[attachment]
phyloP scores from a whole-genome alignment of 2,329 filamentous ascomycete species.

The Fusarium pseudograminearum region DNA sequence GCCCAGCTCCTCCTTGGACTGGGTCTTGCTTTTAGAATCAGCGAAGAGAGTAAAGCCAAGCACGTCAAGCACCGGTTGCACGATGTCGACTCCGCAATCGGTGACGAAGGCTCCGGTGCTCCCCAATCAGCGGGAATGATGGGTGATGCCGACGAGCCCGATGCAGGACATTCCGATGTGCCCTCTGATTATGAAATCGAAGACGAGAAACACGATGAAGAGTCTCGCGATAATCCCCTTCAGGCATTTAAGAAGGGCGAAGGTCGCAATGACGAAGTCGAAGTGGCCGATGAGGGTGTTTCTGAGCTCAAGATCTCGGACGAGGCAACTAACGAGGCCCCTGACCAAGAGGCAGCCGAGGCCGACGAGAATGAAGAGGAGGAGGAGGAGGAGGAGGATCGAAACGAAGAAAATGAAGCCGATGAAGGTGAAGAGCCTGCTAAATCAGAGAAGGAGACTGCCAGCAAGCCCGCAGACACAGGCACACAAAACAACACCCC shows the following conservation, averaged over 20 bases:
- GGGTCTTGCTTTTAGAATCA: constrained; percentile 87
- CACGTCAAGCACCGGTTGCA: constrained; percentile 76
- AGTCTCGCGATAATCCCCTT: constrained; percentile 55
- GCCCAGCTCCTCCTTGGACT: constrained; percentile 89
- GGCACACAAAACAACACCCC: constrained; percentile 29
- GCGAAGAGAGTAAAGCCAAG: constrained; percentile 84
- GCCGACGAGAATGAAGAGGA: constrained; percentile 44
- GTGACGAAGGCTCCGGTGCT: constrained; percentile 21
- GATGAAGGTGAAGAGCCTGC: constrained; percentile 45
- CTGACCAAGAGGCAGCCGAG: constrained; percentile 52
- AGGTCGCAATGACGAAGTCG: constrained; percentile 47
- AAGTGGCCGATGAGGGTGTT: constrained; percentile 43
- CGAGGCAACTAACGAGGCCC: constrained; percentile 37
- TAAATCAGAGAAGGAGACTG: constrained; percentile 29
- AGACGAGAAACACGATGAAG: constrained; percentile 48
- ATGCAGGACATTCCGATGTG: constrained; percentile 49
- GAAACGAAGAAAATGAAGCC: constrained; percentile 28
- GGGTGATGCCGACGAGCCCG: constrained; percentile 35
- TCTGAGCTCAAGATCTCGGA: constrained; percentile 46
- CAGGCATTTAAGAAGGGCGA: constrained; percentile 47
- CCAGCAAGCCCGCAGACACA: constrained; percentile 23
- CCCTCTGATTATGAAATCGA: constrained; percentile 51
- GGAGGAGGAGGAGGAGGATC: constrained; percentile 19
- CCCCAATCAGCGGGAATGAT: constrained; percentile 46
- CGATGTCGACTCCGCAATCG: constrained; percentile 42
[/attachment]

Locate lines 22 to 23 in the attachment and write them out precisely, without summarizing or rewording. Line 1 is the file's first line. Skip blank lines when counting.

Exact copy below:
- CAGGCATTTAAGAAGGGCGA: constrained; percentile 47
- CCAGCAAGCCCGCAGACACA: constrained; percentile 23